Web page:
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November 9, 2016 Previous day Next day

Fire service needs are extensive for fire departments of all sizes and in every area, including staffing, training, facilities, apparatus, personal protective equipment (PPE); and health and wellness. Overall, the smaller the community protected, the greater the need. These findings are the results of our latest "U.S. Needs Assessment Survey of the U.S. Fire Service," which was officially released today.

 

Key findings from the report include the following statistics:

  • Forty-nine percent of all fire departments have not formally trained all of their personnel involved in structural firefighting, up from 46 percent in 2010. 
  • Sixty-nine percent of departments reported that some of their self-contained breathing apparatus (SCBA) equipment is at least 10 years old, up from 55 percent in 2010.
  • More than two-thirds (72 percent) of departments reported that some of their PPE clothing is at lest 10 years old, up from 63 percent in 2010.
  • Two out of five fire stations (43 percent) are at least 40 years old, up from 32 percent in 2001, when the initial needs assessment survey was conducted.
  • Forty-three percent of all fire department engines and pumpers are at least 15 years old, down from 51 percent in 2001.
  • Only one quarter (27 percent) of fire departments have a basic firefighter fitness and health program, slightly down from 30 percent in 2010.

 

In September 2015, the Needs Assessment survey was sent out to all U.S. fire departments.The intent of the survey was to capture the level of fire department resources and staffing, determine where fire departments have the resources to meet the needs of their communities, and identify gaps.

 

The full "Needs Assessment of the U.S. Fire Service" report is now available online.

NFPA instructor Mark Hilbert will be teaching two electrical classes at NFPA Headquarters the week of November 14. The 3-day NFPA 70®: National Electrical Code® (NEC®) (2017) Essentials is scheduled for Monday through Wednesday and the 2-day NFPA 70E®: Electrical Safety in the Workplace (2015) is scheduled for Thursday through Friday. NFPA Headquarters is located at 1 Batterymarch Park in Quincy, Massachusetts - south of Boston. Classes begin each day at 8:00 am. - registration is available online or calling 1-800-344.3555. Earn end-of-year CEUs and receive the Codebook with each class.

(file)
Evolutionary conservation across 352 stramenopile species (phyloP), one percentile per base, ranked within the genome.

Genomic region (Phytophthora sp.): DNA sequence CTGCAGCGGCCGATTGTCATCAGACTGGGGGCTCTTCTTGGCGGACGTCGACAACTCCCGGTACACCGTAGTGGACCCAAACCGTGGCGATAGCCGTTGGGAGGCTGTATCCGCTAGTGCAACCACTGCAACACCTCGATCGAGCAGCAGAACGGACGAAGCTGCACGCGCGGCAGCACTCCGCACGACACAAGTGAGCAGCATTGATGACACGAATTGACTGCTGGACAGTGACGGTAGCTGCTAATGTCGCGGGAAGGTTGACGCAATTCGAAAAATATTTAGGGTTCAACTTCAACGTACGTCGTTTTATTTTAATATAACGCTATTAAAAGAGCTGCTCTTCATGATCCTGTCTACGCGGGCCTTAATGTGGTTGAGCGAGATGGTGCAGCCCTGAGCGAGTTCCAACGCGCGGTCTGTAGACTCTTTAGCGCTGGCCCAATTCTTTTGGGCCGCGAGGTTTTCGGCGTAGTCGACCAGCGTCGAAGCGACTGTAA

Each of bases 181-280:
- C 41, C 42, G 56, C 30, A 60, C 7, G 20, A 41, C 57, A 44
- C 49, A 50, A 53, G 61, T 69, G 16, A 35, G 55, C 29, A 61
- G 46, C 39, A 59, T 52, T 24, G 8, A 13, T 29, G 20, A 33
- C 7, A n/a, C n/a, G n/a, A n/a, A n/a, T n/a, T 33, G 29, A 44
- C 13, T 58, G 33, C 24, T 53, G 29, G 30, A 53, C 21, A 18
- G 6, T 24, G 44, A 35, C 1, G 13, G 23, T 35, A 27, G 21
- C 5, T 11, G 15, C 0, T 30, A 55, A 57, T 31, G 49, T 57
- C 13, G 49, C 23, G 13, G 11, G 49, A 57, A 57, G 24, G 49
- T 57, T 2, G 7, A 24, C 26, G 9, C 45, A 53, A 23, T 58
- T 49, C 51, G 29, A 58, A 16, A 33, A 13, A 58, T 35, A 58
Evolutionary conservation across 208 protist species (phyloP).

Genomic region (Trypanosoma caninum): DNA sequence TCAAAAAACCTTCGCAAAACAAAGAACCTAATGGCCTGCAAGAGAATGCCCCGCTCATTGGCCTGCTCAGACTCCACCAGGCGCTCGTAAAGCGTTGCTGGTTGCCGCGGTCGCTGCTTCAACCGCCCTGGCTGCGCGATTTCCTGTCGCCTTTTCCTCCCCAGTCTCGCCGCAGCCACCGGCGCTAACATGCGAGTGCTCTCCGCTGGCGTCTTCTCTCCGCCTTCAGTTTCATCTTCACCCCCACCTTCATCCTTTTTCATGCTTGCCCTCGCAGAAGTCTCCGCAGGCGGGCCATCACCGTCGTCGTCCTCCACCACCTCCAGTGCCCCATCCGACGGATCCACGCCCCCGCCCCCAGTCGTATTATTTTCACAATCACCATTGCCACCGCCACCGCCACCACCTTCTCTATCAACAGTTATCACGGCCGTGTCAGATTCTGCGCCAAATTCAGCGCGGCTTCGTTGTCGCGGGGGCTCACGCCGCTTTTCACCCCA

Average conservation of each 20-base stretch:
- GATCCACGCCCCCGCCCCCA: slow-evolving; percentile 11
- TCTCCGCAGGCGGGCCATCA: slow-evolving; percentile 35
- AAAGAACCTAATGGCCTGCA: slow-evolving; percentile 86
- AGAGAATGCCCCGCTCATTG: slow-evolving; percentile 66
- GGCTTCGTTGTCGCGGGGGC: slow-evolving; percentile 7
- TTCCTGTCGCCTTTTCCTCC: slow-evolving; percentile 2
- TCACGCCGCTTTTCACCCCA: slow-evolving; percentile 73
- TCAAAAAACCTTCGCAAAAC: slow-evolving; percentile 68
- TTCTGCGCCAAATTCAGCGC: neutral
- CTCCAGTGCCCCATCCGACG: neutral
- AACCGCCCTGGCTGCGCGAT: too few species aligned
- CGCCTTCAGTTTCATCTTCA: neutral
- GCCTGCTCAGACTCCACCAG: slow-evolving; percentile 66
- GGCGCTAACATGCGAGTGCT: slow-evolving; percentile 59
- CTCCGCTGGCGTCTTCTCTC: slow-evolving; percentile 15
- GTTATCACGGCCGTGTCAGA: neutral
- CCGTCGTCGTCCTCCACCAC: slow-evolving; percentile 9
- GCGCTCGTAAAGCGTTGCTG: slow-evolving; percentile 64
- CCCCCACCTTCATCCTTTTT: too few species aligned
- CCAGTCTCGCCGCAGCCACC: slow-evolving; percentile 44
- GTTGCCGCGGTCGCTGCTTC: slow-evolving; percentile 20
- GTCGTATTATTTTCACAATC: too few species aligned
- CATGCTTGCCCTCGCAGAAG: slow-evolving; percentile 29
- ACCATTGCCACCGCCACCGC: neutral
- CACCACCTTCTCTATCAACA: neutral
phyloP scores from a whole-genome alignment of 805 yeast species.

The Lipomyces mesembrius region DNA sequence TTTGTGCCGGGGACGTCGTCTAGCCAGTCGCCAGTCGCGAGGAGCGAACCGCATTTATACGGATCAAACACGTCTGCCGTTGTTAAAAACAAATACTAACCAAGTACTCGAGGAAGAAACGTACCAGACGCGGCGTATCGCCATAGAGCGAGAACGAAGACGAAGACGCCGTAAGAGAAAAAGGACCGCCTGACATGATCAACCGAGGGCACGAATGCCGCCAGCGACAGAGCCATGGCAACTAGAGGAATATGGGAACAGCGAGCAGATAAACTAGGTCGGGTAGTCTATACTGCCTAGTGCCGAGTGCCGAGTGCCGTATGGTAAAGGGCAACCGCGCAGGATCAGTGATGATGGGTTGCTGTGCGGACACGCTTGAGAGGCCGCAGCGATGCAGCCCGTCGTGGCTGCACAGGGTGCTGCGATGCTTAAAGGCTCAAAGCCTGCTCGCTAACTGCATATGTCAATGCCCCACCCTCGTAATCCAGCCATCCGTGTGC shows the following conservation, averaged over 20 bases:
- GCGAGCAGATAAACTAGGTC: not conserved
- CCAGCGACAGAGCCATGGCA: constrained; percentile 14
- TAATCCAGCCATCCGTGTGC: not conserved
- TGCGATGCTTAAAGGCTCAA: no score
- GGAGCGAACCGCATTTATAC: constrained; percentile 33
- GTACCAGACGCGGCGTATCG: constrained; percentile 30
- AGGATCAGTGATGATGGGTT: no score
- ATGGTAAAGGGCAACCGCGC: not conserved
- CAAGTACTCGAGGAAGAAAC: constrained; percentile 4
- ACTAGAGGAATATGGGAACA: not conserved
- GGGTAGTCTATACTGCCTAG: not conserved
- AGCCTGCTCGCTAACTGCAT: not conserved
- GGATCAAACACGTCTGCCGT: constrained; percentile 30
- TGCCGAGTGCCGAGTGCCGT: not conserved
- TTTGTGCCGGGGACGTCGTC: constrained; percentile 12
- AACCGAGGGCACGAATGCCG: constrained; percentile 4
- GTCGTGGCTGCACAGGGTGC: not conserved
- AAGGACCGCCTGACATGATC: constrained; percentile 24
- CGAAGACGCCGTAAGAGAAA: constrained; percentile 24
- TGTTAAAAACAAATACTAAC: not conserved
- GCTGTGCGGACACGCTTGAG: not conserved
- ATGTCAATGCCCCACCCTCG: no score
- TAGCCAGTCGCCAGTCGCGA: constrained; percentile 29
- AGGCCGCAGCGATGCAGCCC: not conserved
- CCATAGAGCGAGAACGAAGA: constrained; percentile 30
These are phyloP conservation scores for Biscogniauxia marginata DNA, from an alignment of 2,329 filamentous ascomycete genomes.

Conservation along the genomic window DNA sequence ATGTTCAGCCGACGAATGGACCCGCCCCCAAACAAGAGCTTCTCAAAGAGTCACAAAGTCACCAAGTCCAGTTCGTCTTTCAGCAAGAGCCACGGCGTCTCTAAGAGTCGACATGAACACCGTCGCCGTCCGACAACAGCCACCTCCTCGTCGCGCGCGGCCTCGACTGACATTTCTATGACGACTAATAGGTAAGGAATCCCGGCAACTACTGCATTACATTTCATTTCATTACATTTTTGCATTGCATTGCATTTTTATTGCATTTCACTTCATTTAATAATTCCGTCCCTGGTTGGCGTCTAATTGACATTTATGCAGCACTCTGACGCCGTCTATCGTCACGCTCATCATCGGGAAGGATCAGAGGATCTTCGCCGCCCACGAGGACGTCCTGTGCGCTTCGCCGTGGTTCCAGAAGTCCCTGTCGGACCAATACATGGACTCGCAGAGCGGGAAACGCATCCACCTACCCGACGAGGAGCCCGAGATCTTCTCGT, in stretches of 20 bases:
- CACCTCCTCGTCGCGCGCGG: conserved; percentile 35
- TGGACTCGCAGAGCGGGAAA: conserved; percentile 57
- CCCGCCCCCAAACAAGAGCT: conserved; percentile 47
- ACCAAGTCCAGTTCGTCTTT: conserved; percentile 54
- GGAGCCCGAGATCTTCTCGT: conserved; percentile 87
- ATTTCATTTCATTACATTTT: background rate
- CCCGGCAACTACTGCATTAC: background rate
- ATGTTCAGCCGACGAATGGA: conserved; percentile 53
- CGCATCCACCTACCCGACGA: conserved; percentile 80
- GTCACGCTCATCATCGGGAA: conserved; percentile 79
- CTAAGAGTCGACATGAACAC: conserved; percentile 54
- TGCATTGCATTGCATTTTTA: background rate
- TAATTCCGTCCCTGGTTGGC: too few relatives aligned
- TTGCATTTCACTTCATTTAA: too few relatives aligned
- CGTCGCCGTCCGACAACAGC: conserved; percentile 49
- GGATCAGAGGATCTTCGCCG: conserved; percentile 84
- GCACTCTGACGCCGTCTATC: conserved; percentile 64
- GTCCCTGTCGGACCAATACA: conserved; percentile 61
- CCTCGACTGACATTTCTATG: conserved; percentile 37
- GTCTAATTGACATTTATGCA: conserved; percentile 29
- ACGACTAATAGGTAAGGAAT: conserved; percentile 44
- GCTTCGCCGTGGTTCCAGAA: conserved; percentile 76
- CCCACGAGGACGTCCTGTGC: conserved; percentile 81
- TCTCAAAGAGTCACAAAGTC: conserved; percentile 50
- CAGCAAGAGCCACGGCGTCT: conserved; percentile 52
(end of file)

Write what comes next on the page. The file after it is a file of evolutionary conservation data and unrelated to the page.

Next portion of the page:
NFPA 70®: National Electrical Code® (NEC®) (2017) Essentials 

Fully updated for consistency with the 2017 edition of NFPA 70®: National Electrical Code®, the dynamic NEC Essentials Classroom Training features three days of high-impact instruction that helps you ensure safe and compliant electrical installation and design in your work setting. Advance your ability to locate, interpret, and apply requirements in the ever-evolving NEC.

 

NFPA 70E®: Electrical Safety in the Workplace (2015)

This dynamic, expert-led course uses activities, exercises, videos, job aids, and templates to provide you with the right tools to help set up and follow an electrical safety program, as well as help document safety procedures for compliance with OSHA 1910 Subpart S and OSHA 1926 Subpart K. Whether you're an employer responsible for personnel safety or an employee tasked with identifying and addressing electrical hazards, NFPA 70E training is vital.

 

NFPA codes and standards training is available through online training, classroom training, hands-on training, workshops,  customized onsite programs, certification programs, educational conferences, and more. nfpa.org/training

Nearly 75 firefighters, officers, fire marshals, arson investigators and training directors who gathered in Charlotte, North Carolina at the NFPA Responder Forum this week painted a picture of the innovative firefighter. What other characteristics do you think are essential for members of the fire service to embrace smart technology and data-driven decision-making? 

 

First responders and fire officers from 30 states, Canada and the UK joined industry thought leaders and NFPA staff for a second day of discussions regarding the importance of data for the fire service.  Representatives from thirteen fire organizations were asked by NFPA's Chris Dubay, "How are you going to make a difference?"

 

Attendees heard a presentation from retired Chief Johnson of FirstNet about the broadband network that will fulfill a fundamental need of the public safety community and bring 21st century tools to tens of thousands of organizations and individuals that respond to emergencies. The NFPA Data Team then explained how the organization has invested in infrastructure, resources and staff to help local fire departments and the fire service, overall, to tell their story. Attendees learned about NFPA's Data Analytics Sandbox and efforts to combine existing resources, new data sources and first responder engagement so that the fire service can improve reporting, efficiencies, communications, incident command, and operations. Throughout the day there was an emphasis on the collection, analysis and sharing of data. The program wrapped with breakout groups providing spirited perspective and feedback on potential data solutions and challenges that are on the horizon.

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